New Public Sector Accessibility Regulations

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A blog post by Barry Hill

Over the next two years from September this year, new regulations mean that every public sector website and app will have to meet certain accessibility standards and to publish a statement saying so.

The aim of the snappily named ‘The Public Sector Bodies (Websites and Mobile Applications) (No.2) Accessibility Regulations 2018’ is to make certain that public sector websites and mobile apps are accessible to all users, especially those with disabilities.

The regulations have 2 main requirements:

  • To meet international accessibility standards,  such as the WCAG 2.1 AA or its European equivalent, EN301 549;
  • To publish an accessibility statement  and update it annually. This has to make clear the level of accessibility across the site or app. Where there are barriers, the statement has to inform users of alternative routes to access the content. The statement will also give contact details for the website owner for them to identify issues.

Deadlines to comply with the new regulations:

  • 23 September 2019 – Websites published after 22 September 2018
  • 22 September 2020 – All other public sector websites
  • 22 June 2021 – Public sector mobile applications

The requirements will apply to all public sector bodies, although some organisations might not have to fully meet the requirements if doing so would be a ‘disproportionate burden’. If a public body organisation does not have enough resources, they may only have to take some steps towards meeting the requirements now but aim to make further improvements later on.  You’ll still need to work out what it is reasonable for you to fix now, and what you’ll be able to fix in the future.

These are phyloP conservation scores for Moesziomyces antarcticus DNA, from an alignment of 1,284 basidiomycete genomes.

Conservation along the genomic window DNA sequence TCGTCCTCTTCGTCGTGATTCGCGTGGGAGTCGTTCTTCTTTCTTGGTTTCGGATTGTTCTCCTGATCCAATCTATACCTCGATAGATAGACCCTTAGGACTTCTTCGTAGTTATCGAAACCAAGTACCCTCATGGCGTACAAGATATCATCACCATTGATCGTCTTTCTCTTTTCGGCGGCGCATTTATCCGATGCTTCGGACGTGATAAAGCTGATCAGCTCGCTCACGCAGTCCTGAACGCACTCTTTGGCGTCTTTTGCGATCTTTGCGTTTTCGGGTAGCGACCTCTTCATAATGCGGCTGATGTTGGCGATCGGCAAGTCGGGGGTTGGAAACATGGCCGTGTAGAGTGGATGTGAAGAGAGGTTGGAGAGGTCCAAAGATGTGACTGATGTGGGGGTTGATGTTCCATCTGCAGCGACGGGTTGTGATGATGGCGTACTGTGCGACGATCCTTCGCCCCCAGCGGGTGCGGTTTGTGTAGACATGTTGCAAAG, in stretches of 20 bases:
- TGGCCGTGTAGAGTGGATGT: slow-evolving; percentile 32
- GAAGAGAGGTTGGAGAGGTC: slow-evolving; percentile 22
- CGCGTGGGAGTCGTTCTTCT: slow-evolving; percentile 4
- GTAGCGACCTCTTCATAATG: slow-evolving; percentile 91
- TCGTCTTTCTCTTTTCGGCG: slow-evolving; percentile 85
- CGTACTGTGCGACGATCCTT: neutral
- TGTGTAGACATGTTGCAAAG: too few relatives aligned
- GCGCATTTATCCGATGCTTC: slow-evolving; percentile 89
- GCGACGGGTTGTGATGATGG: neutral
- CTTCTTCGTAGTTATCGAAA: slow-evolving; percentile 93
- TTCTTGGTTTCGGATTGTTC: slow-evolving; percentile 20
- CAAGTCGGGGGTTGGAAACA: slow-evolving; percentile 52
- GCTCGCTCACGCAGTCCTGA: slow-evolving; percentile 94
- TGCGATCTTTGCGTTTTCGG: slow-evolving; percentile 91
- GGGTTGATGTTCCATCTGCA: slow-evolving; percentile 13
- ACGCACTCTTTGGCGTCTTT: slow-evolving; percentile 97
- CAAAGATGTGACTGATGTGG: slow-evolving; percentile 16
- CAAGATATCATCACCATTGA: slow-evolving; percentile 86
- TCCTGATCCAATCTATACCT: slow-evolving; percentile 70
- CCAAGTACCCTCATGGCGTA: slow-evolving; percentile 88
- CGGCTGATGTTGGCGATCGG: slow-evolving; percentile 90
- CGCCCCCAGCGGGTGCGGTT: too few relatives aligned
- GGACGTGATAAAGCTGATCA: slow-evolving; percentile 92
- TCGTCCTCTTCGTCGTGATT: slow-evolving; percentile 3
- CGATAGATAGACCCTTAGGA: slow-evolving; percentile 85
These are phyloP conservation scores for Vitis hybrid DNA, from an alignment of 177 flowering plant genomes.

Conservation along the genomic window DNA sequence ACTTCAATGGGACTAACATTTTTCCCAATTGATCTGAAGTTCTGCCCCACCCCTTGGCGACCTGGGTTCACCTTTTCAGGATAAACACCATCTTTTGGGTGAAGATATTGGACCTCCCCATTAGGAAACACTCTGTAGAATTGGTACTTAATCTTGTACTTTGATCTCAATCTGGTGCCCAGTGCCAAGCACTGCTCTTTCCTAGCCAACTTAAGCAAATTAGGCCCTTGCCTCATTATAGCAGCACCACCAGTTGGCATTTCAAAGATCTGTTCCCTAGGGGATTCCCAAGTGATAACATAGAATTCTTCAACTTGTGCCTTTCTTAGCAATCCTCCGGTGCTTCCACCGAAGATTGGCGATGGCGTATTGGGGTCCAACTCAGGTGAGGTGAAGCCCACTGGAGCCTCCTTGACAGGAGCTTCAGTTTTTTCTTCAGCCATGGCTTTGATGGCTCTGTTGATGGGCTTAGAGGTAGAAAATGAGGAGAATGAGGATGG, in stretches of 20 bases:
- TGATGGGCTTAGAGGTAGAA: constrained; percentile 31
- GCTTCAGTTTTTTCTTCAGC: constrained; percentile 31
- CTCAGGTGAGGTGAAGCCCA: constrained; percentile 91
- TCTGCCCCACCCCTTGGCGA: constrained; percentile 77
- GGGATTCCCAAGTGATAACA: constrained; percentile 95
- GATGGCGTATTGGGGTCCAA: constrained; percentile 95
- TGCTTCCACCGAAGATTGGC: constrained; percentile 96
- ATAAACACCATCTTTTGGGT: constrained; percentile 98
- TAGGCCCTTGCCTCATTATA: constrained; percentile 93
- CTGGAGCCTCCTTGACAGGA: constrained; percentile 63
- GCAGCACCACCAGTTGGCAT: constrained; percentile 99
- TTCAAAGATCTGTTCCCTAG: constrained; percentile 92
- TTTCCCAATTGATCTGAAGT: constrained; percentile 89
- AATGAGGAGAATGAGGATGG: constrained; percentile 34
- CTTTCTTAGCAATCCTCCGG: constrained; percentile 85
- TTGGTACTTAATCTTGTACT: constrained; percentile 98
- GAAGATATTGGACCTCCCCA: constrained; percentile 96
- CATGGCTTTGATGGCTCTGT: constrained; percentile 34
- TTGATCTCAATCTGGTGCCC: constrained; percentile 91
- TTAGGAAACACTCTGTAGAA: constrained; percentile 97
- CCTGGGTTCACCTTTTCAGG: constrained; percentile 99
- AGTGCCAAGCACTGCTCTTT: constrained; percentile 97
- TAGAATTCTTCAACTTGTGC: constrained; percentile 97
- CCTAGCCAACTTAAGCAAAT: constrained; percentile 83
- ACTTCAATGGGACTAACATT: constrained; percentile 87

If you want to declare that making your website or app accessible is a ‘disproportionate burden’, you must carry out an assessment.  In your assessment , you could argue that the service is not useful to disabled people and would eat up a massive part of your annual budget.  you shouldn’t argue that lack of priority, time or knowledge for making things accessible is a disproportionate burden. Whatever you do, you need to State what your plans are in your accessibility statement to make things as clear as possible for people using your website or app.

The following organisations are also exempt from the 2018 regulations:

  • on-government organisations like charities – unless they are mostly financed by public funding, provide services that are essential to the public or are aimed at people with a disability;
  • Schools or nurseries – except for the content people need in order to use their services, such as a form that lets you outline school meal preferences;
  • Public sector broadcasters and their subsidiaries

Don’t panic.  Support for public sector organisations to meet the requirements and help them make digital media more accessible can be found on The Government Digital Service (GDS) website at

Accessibility Leeds

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